The President of the Constitutional Court of the Russian Federation, Valery Zorkin, gives in his article, "Twelve Theses on Legal Reform in Russia", first published in Russian magazine «Legislation and Economics», N. 2, 2004 an explained correlation between legal and judicial reform: "Complete legal reform should normally include not only judicial reform, but also reform of various aspects of the structural system and content of legislation, legal education, legal awareness by the population, and also the corporate consciousness of the whole legal community. Judicial reform usually aims to improve such things as law courts, procuracies, advocacy bar, inquest, executory processes, and record keeping. " . Legal reform can be the «driver» for all other reforms, including reform of the economy. A true market economy cannot be created without ensuring both full guarantees of private property and transparent predictability for entrepreneurial activity, on the one hand; and sufficiently reasonable legal control over economic processes, on the other hand. Legal reform should be an integral part of any on going reform process. Legal reform is a tool for implementing necessary reforms, to balance competing interests, create a dynamic and sustainable economy, and build a sustainable civil society. During last decades the judiciary became active in economic issues related with economic rights established by constitution because "economics may provide insight into questions that bear on the proper legal interpretation". Since many a country with a transitional political and economic system continues treating its constitution as an abstract legal document disengaged from the economic policy of the state, practice of judicial review of economic acts of executive and legislative branches became to grow. Valery Zorkin stressed that "the «separation of powers» principle, also proclaimed in the Constitution of the Russian Federation, requires observance of judicial independence.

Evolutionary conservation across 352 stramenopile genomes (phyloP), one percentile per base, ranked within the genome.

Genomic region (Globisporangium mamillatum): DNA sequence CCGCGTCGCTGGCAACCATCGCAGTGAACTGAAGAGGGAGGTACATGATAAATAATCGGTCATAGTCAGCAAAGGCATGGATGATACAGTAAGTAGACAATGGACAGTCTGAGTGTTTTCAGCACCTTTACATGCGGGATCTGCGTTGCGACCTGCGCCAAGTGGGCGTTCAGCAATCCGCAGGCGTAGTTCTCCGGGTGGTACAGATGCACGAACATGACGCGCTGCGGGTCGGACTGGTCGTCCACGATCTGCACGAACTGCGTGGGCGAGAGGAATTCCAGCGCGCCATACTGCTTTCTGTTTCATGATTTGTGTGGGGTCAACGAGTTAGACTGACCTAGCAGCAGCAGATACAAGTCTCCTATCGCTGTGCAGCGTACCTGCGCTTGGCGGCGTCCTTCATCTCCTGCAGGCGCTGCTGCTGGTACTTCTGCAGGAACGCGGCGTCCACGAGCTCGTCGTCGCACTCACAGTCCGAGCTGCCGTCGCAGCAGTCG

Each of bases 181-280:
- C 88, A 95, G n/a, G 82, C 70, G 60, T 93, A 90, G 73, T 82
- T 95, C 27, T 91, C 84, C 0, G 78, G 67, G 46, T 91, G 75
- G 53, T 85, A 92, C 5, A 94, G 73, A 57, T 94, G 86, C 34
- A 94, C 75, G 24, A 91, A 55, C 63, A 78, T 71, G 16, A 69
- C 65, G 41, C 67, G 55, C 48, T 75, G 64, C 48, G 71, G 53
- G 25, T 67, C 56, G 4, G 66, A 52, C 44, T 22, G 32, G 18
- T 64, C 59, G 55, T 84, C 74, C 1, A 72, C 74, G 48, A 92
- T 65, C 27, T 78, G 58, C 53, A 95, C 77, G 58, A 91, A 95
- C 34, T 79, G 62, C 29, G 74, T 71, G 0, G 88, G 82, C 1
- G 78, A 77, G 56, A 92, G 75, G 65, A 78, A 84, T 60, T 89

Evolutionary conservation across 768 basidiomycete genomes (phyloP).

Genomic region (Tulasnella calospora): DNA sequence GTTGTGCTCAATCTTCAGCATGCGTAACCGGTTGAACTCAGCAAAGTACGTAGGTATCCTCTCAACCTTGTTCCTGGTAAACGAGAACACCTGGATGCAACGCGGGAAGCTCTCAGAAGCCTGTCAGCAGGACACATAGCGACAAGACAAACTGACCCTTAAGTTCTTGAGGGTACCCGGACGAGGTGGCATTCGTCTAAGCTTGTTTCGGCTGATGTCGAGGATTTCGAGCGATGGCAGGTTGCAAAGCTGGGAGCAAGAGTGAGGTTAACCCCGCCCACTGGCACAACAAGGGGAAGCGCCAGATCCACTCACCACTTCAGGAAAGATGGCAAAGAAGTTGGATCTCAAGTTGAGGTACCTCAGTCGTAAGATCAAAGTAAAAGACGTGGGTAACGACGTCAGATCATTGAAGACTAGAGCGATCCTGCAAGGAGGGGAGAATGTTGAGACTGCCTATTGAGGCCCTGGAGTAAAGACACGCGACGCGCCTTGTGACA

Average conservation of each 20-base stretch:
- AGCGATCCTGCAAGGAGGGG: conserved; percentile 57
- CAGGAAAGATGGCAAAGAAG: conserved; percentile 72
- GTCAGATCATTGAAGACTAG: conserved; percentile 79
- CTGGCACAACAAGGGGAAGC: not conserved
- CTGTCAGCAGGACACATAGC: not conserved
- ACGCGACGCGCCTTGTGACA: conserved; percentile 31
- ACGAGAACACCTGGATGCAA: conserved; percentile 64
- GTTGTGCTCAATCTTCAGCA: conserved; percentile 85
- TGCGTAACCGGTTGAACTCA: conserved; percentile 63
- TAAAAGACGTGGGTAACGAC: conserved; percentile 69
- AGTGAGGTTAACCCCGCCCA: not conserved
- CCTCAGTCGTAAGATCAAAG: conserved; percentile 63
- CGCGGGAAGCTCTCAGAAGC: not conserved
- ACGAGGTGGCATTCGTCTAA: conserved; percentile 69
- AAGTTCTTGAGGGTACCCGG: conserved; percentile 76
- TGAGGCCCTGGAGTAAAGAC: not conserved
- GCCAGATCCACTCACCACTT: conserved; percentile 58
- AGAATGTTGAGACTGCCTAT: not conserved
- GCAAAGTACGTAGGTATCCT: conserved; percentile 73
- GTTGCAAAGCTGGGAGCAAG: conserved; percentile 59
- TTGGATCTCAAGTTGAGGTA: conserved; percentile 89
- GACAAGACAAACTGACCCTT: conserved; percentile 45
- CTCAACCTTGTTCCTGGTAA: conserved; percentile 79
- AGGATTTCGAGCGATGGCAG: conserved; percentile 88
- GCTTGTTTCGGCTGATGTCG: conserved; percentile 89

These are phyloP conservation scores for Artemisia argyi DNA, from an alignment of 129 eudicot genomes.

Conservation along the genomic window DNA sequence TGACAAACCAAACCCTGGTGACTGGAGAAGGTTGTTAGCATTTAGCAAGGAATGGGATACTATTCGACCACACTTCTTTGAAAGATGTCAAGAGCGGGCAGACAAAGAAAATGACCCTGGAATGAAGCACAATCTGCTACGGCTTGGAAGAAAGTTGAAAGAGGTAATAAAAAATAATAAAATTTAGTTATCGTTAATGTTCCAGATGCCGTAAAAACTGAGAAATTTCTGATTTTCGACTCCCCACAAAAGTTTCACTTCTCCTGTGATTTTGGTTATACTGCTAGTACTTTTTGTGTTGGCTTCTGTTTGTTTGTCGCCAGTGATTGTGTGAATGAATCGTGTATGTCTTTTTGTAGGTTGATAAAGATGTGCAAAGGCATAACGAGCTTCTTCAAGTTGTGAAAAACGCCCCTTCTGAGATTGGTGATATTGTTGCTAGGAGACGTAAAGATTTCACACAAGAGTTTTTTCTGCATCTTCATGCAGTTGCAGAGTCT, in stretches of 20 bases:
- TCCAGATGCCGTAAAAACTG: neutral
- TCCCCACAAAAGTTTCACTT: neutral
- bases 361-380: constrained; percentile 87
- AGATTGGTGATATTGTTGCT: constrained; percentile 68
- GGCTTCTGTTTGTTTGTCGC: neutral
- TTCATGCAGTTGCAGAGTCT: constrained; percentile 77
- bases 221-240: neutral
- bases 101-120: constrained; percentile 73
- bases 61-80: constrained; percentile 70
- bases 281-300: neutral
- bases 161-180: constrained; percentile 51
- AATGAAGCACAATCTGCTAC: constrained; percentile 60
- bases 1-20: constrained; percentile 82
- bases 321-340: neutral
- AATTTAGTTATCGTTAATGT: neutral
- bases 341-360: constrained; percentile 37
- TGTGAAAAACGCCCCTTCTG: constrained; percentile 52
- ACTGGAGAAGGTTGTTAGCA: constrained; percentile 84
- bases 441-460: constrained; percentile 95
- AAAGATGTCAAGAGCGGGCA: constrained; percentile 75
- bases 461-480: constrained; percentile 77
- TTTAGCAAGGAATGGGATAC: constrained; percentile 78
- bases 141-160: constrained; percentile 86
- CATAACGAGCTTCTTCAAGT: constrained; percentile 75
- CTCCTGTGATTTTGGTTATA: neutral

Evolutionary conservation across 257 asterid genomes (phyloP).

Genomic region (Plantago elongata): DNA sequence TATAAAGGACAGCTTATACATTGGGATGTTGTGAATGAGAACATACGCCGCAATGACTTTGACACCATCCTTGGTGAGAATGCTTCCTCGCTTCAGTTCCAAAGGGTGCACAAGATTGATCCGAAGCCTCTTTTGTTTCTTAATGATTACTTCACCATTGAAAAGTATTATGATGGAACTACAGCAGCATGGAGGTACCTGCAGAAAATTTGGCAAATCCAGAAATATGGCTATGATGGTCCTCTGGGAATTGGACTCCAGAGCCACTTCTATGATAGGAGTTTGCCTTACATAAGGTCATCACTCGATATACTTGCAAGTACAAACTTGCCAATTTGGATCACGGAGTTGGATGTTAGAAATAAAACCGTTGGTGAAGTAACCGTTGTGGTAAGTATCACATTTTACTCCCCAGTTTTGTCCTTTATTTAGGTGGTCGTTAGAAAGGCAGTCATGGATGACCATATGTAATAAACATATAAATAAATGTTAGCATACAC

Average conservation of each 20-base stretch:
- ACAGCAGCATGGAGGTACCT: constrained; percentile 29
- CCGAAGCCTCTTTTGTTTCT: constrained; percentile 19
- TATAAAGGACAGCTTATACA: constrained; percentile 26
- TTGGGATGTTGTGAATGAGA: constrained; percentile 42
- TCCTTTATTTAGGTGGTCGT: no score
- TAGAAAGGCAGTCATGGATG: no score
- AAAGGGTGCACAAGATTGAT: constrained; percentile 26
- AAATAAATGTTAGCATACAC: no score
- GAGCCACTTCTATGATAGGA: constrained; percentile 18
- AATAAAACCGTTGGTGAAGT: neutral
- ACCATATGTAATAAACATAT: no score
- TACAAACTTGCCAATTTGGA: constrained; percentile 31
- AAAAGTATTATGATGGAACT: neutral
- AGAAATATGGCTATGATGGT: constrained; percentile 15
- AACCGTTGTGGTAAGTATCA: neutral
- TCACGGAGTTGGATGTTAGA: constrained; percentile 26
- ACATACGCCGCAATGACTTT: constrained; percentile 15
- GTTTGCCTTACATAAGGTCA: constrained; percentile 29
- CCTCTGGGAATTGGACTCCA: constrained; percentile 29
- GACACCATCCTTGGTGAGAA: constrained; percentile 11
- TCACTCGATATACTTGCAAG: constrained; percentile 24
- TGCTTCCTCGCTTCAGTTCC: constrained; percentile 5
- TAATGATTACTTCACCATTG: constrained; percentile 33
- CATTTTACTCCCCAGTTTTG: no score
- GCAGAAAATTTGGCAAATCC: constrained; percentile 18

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Valery Zorkin stressed that "the «separation of powers» principle, also proclaimed in the Constitution of the Russian Federation, requires observance of judicial independence. And such independence requires proper funding of the courts and their activities. It is well known that Russian courts remain under funded. However, the cumulative economic costs suffered by both state and private enterprises as the result of under performance by various judicial institutions, especially by the courts of general jurisdiction and the arbitration courts, is at least twice the order of magnitude as the financial burden carried by the state and society in financing such judicial institutions. The elimination of under funding of the courts would definitely improve the efficiency of their work and be worthwhile. Lawyers refer to ‘the rule of law’ because a society which is governed without law leaves ordinary people at the mercy of the arbitrary abuse of power by those who are simply powerful.